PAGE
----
Senator Jacinta Price — who last week claimed there were “no ongoing negative impacts of colonisation” — has departed as “ambassador” to Bridging the Gap Foundation, an Indigenous health charity.
Price has updated her pecuniary interests register to show she is no longer an ambassador of Bridging the Gap Foundation — a position she had held since at least 2021 — and her image and bio have been deleted from the group’s website, it can be revealed.
Both Price and the Indigenous charity repeatedly refused to respond to questions from The Klaxon over the past four days regarding Price’s departure.
The Australian Senate pecuniary interests register shows Price made an “alteration” on August 13 last month, with the register now stating: “Deletion. Bridging the Gap Foundation — Ambassador”.
As reported by The Klaxon earlier today, that same day Price also updated her register to state she had departed as a committee member of Recognise a Better Way — the anti-Voice campaign group she founded in January with Warren Mundine.
Recognise a Better Way and Price repeatedly refused to respond to written questions about her departure from the group.
Some time before that August disclosure, Mundine had been made “Committee President”, searches show.
Price and Mundine are the two highest profile campaigners against the Voice, which would provide in the constitution a mechanism for Indigenous people to be consulted on matters that affect them.
The anti-Voice campaign was thrown in turmoil Sunday when Mundine expressed his support for changing the date of Australia Day and for the creation of Indigenous treaties — both opposed by the broader no campaign.
“So he’s a no campaigner splitting with the other no campaign about treaty and Australia Day,” Prime Minister Anthony Albanese said in response Monday.
The Voice No Case Committee is launched in January. Source: The Voice No Case Committee
Bridging the Gap Foundation, a registered charity, was established by Charles Darwin University and Menzies School of Health Research, an independent medical research institute specialising in Indigenous health.
Bridging the Gap Foundation says its purpose is to “address the gap in health and education opportunities and outcomes” between “Indigenous and non-Indigenous Australians”.
“The Foundation raises funds for projects in Indigenous health and education, which are major contributors to the 9-year gap in the average life expectancy between Indigenous and non-Indigenous Australians,” its website says.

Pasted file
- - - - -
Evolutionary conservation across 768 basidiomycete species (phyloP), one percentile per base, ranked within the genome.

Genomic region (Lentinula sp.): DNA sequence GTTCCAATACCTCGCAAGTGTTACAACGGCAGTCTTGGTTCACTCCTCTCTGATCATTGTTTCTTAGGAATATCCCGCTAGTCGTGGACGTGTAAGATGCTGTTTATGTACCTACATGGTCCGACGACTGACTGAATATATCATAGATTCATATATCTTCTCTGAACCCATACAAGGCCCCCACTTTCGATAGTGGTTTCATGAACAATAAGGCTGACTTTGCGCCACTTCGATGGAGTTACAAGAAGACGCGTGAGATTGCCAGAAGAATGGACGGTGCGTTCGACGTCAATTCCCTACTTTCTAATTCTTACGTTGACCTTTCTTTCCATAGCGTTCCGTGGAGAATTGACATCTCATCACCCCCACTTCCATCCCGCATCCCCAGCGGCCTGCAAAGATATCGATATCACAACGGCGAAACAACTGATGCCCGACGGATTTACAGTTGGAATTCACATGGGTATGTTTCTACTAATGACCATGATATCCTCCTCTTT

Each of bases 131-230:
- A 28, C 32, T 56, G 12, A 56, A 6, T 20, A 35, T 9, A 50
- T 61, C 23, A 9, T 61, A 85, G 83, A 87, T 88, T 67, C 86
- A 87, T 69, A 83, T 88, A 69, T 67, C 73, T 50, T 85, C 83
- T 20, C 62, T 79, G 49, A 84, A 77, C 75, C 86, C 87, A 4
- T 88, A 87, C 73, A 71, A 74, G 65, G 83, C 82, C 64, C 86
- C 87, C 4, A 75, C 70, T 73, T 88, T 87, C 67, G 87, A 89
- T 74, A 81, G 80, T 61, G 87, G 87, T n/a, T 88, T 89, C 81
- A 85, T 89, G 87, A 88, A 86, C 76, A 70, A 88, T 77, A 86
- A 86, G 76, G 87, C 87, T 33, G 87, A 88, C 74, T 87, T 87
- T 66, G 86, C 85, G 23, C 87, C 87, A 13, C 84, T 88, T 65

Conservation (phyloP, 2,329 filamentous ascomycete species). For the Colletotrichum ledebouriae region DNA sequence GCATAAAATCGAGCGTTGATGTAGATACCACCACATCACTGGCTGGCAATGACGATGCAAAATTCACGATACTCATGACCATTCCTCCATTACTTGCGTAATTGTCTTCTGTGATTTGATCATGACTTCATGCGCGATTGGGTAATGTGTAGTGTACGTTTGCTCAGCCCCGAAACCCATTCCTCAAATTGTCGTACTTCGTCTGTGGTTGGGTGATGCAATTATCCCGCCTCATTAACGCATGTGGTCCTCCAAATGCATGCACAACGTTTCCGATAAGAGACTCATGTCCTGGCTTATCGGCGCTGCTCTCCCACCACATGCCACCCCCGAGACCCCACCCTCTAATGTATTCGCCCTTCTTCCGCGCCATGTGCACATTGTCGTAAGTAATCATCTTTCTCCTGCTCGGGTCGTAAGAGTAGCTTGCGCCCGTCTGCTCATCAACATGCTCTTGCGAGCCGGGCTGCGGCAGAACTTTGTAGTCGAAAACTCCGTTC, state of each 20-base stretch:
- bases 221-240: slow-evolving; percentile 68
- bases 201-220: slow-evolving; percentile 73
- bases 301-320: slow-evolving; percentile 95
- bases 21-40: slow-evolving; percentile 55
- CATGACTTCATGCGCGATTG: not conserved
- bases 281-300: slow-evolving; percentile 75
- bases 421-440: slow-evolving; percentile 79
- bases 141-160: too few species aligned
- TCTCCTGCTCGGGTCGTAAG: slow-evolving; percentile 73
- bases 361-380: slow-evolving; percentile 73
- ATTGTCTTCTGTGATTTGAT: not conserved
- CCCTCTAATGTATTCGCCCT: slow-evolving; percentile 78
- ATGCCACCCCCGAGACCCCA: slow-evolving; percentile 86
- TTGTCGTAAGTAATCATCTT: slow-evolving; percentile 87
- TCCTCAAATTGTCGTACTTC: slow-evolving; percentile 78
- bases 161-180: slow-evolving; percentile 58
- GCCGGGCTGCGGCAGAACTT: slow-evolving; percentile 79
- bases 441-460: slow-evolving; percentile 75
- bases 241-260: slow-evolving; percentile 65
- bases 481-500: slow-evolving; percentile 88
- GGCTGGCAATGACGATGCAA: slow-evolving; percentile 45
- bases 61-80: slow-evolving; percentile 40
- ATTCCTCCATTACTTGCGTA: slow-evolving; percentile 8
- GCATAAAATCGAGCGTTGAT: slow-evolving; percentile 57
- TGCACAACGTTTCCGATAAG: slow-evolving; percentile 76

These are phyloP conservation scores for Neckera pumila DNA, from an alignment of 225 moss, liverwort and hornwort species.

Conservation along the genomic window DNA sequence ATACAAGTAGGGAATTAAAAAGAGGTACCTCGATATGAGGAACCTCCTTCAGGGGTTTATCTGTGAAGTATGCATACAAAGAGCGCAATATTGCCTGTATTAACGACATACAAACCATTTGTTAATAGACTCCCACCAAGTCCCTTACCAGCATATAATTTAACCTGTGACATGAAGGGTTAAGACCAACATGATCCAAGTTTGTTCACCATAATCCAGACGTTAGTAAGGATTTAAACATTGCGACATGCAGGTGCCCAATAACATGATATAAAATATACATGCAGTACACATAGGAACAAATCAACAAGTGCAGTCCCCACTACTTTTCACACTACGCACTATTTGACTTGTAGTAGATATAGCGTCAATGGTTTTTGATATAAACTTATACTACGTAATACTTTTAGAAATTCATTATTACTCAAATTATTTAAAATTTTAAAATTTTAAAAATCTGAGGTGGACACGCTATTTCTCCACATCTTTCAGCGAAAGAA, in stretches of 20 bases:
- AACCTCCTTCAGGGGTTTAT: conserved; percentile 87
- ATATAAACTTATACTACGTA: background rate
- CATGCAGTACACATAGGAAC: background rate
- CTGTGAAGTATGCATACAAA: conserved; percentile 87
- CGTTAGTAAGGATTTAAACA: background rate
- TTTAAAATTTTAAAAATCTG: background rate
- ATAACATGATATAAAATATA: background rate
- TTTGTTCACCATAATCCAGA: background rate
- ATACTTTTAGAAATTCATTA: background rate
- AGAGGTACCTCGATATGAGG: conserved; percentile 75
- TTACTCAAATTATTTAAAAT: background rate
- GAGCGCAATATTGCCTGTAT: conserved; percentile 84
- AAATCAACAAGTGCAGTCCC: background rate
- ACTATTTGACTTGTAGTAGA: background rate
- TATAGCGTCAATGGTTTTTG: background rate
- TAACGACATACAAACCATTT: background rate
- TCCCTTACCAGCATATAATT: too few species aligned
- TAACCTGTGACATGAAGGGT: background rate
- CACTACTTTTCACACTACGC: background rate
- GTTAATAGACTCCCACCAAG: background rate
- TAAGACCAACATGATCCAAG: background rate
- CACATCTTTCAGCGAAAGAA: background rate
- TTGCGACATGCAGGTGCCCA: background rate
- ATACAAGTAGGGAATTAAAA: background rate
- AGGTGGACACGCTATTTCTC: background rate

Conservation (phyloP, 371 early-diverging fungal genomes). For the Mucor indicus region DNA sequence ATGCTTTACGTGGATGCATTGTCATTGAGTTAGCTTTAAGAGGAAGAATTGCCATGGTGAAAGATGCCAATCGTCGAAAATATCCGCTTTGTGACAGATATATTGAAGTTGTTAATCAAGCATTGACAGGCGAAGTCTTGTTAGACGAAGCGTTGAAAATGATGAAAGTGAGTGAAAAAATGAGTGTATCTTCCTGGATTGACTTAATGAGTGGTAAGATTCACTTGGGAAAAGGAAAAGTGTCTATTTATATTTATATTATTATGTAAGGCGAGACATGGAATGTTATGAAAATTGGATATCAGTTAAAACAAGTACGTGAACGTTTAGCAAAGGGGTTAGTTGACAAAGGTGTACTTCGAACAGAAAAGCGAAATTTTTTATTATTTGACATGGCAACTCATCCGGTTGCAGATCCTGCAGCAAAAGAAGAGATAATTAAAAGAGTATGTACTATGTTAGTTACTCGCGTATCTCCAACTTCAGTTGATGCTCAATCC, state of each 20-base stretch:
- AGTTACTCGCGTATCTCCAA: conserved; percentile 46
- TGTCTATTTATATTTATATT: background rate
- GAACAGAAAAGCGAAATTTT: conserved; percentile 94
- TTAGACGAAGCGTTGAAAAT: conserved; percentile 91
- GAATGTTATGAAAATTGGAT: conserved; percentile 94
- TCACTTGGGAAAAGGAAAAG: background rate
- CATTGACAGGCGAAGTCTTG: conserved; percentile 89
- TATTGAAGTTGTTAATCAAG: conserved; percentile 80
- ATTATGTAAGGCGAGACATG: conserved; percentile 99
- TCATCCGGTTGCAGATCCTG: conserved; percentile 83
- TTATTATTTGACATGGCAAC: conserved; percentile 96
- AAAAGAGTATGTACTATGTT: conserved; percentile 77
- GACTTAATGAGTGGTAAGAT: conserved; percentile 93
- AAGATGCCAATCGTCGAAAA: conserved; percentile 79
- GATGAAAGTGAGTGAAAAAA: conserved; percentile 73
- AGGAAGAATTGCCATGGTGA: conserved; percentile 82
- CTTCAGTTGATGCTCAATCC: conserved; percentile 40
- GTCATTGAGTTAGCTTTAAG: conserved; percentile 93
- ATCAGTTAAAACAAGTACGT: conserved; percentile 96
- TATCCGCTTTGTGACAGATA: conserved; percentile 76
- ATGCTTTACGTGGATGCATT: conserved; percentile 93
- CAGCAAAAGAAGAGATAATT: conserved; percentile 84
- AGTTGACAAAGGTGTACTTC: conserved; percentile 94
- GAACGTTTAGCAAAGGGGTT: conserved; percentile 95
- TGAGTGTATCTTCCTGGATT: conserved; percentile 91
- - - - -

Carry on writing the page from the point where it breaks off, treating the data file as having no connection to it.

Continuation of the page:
“This is achieved through partnerships and practical projects, including pathways to employment”.
“This is achieved through partnerships and practical projects, including pathways to employment” – Bridging the Gap
Price has drawn widespread criticism after last week stating there were “no ongoing negative impacts of colonisation”.
“No, there is no ongoing negative impacts of colonisation. A positive impact, absolutely,” Price told the National Press Club on Thursday.
“No, there is no ongoing negative impacts of colonisation” — Jacinta Price
“Her life expectancy is 9 years less”. Source: Bridging the Gap Foundation
The homepage of Bridging the Gap Foundation provides a case study of two girls, one of which is Indigenous.
“The two girls you see here are the same age. They both have their own hopes and dreams, but current statistics suggest that the Indigenous girl is 5 times more likely to contract an ear infection that could severely affect her ability to learn,” it states.
“Her life expectancy is 9 years less. Her chance of developing diabetes is 10 times higher and the chance of her taking her own life is double”.
Any mentioned of Price appears to have been removed from Bridging the Gap Foundation’s website.
Searches via web archive WayBack Machine show Price had appeared on the site at least as far back as December 2021.
“For years, Jacinta has advocated against domestic violence, child sexual abuse and the need for positive cultural change for Indigenous Australians,” her bio on the site at that time.
Jacinta Price’s bio at Bridging the Gap Foundation before she departed. Source: WayBack Machine
The no campaign is ahead in the polls, yet tens of thousands of people turned out to rallies across the nation in support of the Voice at the weekend.
Polling shows more that 85 per cent of Indigenous Australians support the Voice to Parliament.
The Voice would have no direct power and governments would have no obligation to follow its recommendations, but including it in the constitution means it could not be torn down by future governments or its existence undermined by short-term politics.
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